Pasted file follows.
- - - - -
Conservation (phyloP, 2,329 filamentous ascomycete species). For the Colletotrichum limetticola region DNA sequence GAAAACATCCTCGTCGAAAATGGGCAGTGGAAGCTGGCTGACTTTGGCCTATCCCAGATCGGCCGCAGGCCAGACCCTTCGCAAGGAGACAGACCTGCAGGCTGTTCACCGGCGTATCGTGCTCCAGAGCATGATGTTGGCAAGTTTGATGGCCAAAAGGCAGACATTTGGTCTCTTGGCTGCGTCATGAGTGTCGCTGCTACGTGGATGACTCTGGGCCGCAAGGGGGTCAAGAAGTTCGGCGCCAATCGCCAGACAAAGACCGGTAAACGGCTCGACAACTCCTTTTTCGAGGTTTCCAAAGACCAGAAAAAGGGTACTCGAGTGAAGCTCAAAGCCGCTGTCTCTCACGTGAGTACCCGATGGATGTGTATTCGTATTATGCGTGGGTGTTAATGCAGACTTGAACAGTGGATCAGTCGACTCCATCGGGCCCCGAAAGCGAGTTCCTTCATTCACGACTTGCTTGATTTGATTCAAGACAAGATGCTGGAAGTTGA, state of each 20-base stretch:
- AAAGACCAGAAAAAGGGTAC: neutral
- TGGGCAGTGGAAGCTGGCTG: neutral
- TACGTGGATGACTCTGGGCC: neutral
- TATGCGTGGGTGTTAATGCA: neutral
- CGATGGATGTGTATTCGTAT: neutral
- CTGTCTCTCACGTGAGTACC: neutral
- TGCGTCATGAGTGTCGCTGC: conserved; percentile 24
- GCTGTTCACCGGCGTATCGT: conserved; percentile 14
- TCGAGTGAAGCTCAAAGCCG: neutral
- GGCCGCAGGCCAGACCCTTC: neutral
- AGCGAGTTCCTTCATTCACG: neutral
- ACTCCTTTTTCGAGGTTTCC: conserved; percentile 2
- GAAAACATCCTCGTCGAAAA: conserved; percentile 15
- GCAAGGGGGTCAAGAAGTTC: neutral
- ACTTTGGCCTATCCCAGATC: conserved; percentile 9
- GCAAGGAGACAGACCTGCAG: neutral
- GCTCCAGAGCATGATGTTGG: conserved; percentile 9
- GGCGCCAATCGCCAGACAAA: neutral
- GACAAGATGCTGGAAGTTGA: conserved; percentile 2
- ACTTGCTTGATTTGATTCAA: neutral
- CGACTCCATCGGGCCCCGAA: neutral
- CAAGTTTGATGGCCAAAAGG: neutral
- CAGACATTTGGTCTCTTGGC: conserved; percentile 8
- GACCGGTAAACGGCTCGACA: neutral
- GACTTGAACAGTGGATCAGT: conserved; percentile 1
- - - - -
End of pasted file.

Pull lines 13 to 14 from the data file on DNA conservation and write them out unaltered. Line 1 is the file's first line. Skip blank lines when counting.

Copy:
- ACTCCTTTTTCGAGGTTTCC: conserved; percentile 2
- GAAAACATCCTCGTCGAAAA: conserved; percentile 15